By Jena Ardell
By Jon Campbell
By Alan Scherstuhl
By Tessa Stuart
By Roy Edroso
By Jon Campbell
By Albert Samaha
By Zachary D. Roberts
Imagine a life this sad and lonely: Every day, people conspire to get rid of you. They stare contemptuously, plotting your demise. Will you be cut? Burned? Shot with a laser until you are incinerated in a sulfuric cloud of dust? You are excessive, unnecessary. You are unwanted hair.
With summer on the horizon, beachgoers are booking up slots at beauty salons to rid themselves of their uncomely winter fur. New technologies are constantly offered to ease the Sisyphean trials of growth and removal.
Companies like SoftLight promise the latest, allegedly most painless treatments. Customers get smoothed down with a cool, K-Ytype jelly (actually a carbon-rich light-absorbing lotion), after which a wand-wielding attendant zaps them with dime-sized pulses of laser light. Problem is, you have to keep going back. But there may be no need to blow all the margarita money on trips to the Vanishing Point. Newfangled hair wares are sharpened, revved, and ready for the living room.
Judith Stephens, a nutritionist in Dallas, Texas, has spent the past decade perfecting what she says is the country's only FDA-approved home electrolysis kit. After reading several plaintive Ann Landers columns about women with unruly mustaches, Stephens, who claims to be a distant relative of Thomas Edison, set to work.
The result: the Guaranty Hair Removal System. Instead of forcing you to jab yourself with icky electric needles, the GHR fries hairs using tiny high-powered tweezers. The skin is swabbed down with softening agents, and then the tweezers grip the hairs and send small galvanic currents right down to the nasty roots.
Stephens is not a customer herself; she says she's one of the few "weirdos" who don't have unwanted hair problems. But she says that GHR is popular with women and men. Also, she adds, her product is making waves with the transgender crowd. But post-op men might have trouble neutralizing their beards.
"Body hair is the easiest to kill," Stephens explains. "Beard and neck hairs are a bit more difficult because they come from the gonads." Come again? "It's a hormone thing," she says. "Gonads are functioning at a slightly higher level [than other hair-producing organs], which means it takes longer to kill your beard."
Right. Of course it's one thing to kill a beard; it's another to snip those hairs inside your nose. Because nasal infections have a clear path to the brain, plucking the little buggers can be deadly (if you survive, though, the head rush is pretty awesome). Once again, the gadget mecca of Americathe Sharper Imagehas come to the rescue, with the Turbo-Groomer: a stealthy and stylish power trimmer that blades your fuzz at 4000 revolutions per minute. There's even a built-in light to illuminate your blowholes on the sly (just the kind of ingenuity you've come to expect from the company behind the Electric Tongue Cleaner, "a fun item that does exactly what we say it does," says company spokesperson Lou Soucie: "It scrapes your tongue").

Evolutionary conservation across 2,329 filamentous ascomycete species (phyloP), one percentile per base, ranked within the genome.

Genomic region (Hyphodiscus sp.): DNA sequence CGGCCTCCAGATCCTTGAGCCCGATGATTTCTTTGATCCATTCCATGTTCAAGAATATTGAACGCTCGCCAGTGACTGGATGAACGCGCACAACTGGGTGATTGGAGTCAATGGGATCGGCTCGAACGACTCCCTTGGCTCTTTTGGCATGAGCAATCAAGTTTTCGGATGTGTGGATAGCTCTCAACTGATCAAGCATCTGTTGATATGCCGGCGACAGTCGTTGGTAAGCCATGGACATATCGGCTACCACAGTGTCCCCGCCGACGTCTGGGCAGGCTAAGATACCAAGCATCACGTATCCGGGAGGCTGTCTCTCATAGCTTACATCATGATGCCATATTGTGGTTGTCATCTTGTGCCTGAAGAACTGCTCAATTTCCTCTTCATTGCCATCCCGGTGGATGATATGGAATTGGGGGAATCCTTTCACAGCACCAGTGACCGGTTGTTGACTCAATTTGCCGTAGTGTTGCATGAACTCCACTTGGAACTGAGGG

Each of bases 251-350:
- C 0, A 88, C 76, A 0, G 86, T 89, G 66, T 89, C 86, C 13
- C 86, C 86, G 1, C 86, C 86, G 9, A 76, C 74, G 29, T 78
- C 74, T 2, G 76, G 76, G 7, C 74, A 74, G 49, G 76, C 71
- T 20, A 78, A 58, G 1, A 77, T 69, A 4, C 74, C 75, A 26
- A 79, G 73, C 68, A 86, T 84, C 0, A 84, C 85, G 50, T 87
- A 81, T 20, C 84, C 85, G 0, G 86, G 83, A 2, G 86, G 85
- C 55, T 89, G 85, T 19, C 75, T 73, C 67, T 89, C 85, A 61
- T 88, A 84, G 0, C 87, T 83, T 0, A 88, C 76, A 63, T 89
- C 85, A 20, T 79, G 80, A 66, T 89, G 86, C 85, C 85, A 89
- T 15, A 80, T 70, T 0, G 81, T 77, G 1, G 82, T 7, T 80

If the Groomer isn't practical enough, the Sharper Image has been touting its ionization technology, which obliterates stench in shoes, closets, or, yes, even your coif. Soucie says that one of the company's most popular items these days is the Ionic Hair Wand. The big steel brush looks just mod enough to have been squeezed into your back pocket in an early-'80s junior high. This battery-operated gizmo emits electrically charged ions that smooth the surrounding cuticles of hair strands, as well as remove schmutz and/or happy-hour smoke lingering in your hair.
Still, there are plenty of humans who prefer their grooming the low-tech way. Gary Flinn, the webmaster behind the Electric Shaver Page (iavbbs.com/gflinn/INDEX.HTM), has created a forum for power-razor enthusiasts. Here, connoisseurs reminisce about their first Norelco triple-head models or dis the biaxial cutting action of the Grundig Roltronic Pro.
After 70 years on the market, the electric shaver remains the most convenient way to shed foliage with the least amount of hassle, money, and blood, Flinn says. And the innovations keep getting better, as in some of the new high-end models, which, he says, "feature a blade arrangement so the shaving action is similar to that of an old-fashioned rotary lawn mower."
So be it. In the name of progress, I'm going to mow my face.